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Butler Digital History

Looking Beyond the Glass of 19th and 20th Century African Art

museum person

For 40 years, African art and artifacts produced in the late 19th and 20th centuries have been an integral part of the Butler University campus. The collection was initially gifted to Butler University in the 1970s by prominent philanthropist and Indiana art collector Harrison Eiteljorg (19031997). He took an interest in the William Charters South Seas collection and began collecting art from Oceania. His collection expanded to include Indigenous Art and African art in the 1960s. When Butler University was given a portion of Harrison Eiteljorg’s collection, Thomas Celenko Jr. curated the Eiteljorg exhibition in Atherton Union in 1978 with free admission. Courses would visit the exhibit during class time, however this trend faltered in the early 1980s as academic offerings became limited. Harrison Eiteljorg then relocated art and artifacts of his collection initially given to the University to both the Eiteljorg Museum and the Indianapolis Museum of Art. The art and artifacts remaining in Butler University’s Eiteljorg collection have been kept and displayed prominently in the Efroymson Diversity Center, Atherton Union, Schrott Center for the Arts, South Campus Main Building, and the Libraries.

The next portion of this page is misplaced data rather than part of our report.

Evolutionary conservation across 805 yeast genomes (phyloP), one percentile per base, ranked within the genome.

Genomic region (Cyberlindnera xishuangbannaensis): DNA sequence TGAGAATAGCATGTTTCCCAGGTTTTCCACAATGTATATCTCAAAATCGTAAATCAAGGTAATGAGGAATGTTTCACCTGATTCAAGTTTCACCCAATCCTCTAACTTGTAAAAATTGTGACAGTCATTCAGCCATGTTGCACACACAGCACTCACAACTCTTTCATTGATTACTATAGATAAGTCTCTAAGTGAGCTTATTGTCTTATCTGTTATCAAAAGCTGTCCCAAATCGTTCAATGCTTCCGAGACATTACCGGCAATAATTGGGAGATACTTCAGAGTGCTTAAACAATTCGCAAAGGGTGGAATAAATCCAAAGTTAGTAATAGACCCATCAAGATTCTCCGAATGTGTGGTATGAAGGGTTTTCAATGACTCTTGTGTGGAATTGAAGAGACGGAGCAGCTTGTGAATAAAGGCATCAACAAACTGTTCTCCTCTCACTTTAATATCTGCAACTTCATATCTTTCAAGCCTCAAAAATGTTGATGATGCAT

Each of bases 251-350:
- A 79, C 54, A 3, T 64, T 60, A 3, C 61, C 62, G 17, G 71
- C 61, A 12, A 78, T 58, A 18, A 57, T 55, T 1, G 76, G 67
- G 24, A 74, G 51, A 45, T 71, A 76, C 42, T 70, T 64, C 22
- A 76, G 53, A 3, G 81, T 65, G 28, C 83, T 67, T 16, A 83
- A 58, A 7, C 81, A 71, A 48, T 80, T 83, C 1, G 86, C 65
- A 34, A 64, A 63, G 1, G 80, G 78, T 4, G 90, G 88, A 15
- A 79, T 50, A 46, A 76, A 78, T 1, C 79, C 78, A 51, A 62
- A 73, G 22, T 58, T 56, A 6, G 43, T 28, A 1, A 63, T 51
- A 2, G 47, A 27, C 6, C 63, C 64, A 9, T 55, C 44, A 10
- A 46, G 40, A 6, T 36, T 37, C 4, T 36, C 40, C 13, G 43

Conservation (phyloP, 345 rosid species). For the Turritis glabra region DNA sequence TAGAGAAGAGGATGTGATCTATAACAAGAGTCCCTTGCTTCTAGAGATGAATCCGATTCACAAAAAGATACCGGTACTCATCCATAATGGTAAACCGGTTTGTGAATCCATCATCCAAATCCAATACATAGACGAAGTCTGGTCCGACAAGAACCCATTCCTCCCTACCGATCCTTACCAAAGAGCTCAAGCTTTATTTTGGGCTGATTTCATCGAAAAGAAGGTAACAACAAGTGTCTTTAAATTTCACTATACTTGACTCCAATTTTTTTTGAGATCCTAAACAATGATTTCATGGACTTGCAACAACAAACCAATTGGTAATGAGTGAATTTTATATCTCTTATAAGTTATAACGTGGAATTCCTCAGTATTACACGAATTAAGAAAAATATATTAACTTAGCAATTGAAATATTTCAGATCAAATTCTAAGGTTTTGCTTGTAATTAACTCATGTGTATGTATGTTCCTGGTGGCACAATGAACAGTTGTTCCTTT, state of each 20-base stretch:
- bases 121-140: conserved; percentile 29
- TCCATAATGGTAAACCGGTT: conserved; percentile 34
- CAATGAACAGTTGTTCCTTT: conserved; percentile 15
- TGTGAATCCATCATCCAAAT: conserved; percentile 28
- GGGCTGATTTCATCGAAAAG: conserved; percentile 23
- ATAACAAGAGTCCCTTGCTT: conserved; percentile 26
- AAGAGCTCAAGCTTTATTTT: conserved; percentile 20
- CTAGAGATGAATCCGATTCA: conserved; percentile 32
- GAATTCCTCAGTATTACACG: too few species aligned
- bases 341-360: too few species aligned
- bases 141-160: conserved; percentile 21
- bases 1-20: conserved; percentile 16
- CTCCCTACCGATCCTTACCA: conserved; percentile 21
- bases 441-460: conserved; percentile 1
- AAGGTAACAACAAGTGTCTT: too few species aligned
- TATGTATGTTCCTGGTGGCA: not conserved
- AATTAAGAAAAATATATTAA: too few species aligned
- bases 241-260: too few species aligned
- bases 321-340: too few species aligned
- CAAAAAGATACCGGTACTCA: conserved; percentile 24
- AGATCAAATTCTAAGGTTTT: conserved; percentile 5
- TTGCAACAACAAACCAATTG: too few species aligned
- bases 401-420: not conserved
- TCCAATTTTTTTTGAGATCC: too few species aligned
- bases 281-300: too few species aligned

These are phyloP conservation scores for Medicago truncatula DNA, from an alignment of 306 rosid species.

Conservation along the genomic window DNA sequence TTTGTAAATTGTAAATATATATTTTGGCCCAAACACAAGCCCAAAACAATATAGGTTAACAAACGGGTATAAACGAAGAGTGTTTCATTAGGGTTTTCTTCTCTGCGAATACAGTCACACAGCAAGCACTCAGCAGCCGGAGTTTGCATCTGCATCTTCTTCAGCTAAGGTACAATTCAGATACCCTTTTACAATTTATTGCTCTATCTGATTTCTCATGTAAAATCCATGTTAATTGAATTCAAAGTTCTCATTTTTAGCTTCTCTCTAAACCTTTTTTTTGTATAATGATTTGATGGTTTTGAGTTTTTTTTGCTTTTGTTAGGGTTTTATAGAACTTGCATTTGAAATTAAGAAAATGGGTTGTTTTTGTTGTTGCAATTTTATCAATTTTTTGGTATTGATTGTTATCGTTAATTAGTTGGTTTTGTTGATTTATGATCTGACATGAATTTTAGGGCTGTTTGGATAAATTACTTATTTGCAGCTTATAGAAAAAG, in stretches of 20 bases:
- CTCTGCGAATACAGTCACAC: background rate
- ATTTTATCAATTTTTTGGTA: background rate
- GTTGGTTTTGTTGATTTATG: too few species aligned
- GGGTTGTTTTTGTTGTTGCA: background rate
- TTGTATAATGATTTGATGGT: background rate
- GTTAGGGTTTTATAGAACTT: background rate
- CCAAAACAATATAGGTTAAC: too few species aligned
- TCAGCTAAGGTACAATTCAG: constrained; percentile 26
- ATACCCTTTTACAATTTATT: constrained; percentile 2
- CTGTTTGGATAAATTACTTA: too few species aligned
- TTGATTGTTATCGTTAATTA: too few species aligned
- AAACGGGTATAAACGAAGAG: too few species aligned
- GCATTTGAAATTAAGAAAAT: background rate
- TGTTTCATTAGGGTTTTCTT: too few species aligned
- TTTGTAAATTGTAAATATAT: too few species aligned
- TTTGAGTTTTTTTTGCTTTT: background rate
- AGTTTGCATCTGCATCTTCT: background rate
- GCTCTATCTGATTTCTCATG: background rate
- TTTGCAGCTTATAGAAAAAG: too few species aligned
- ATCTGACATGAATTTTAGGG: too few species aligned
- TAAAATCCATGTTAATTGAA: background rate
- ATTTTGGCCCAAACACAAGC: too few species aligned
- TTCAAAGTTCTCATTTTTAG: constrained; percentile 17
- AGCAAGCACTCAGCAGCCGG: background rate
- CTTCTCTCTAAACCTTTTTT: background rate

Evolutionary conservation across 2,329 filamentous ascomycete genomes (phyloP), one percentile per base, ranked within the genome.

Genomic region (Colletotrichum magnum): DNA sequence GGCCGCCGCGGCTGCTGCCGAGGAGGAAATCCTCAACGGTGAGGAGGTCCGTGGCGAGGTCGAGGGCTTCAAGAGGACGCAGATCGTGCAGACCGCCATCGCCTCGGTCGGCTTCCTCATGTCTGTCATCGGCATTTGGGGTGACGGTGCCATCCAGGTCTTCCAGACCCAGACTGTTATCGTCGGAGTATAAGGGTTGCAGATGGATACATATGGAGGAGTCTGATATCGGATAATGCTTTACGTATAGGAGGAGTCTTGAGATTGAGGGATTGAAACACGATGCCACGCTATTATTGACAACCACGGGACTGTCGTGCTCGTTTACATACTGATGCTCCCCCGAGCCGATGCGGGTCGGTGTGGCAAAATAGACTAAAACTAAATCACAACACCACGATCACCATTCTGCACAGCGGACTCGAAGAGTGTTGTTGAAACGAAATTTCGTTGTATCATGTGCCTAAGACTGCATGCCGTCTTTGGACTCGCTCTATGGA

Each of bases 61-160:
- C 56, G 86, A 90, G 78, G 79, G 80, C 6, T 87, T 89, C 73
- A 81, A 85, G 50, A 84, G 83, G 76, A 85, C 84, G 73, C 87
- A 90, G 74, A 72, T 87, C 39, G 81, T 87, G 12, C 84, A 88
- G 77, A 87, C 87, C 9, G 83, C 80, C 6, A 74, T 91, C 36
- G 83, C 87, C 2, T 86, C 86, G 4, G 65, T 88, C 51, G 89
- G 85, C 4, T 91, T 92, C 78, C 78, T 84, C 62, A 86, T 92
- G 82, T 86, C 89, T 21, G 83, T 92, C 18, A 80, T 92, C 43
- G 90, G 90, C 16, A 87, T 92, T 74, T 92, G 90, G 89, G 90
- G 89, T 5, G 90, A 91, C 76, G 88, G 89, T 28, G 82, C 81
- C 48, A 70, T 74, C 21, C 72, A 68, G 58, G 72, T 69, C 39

Though Harrison Eiteljorg is the collector of these specific items, it is essential to recognize that this collection was created and maintained to present American audiences with access to material culture from various African regions. Like many western art collectors from the 1960s, Harrison Eiteljorg bought these items from traveling African art dealers, meeting them in motel rooms filled with artifacts of varying authenticity. He would then buy the dealer’s entire stock and sift through the artifacts based on their economic value. 

While experiencing this exhibit, keep in mind that the artifacts present a microscopic glance into the lives of individuals removed from our general realm of temporal or geographical awareness.  They are not just pieces in a collection. These artifacts served specific purposes concerning remembrancex and ritual. This exhibit aims to shine a light on their original intent while also addressing how Harrison Eiteljorg acquired them.

Looking Beyond the Glass of 19th and 20th Century African Art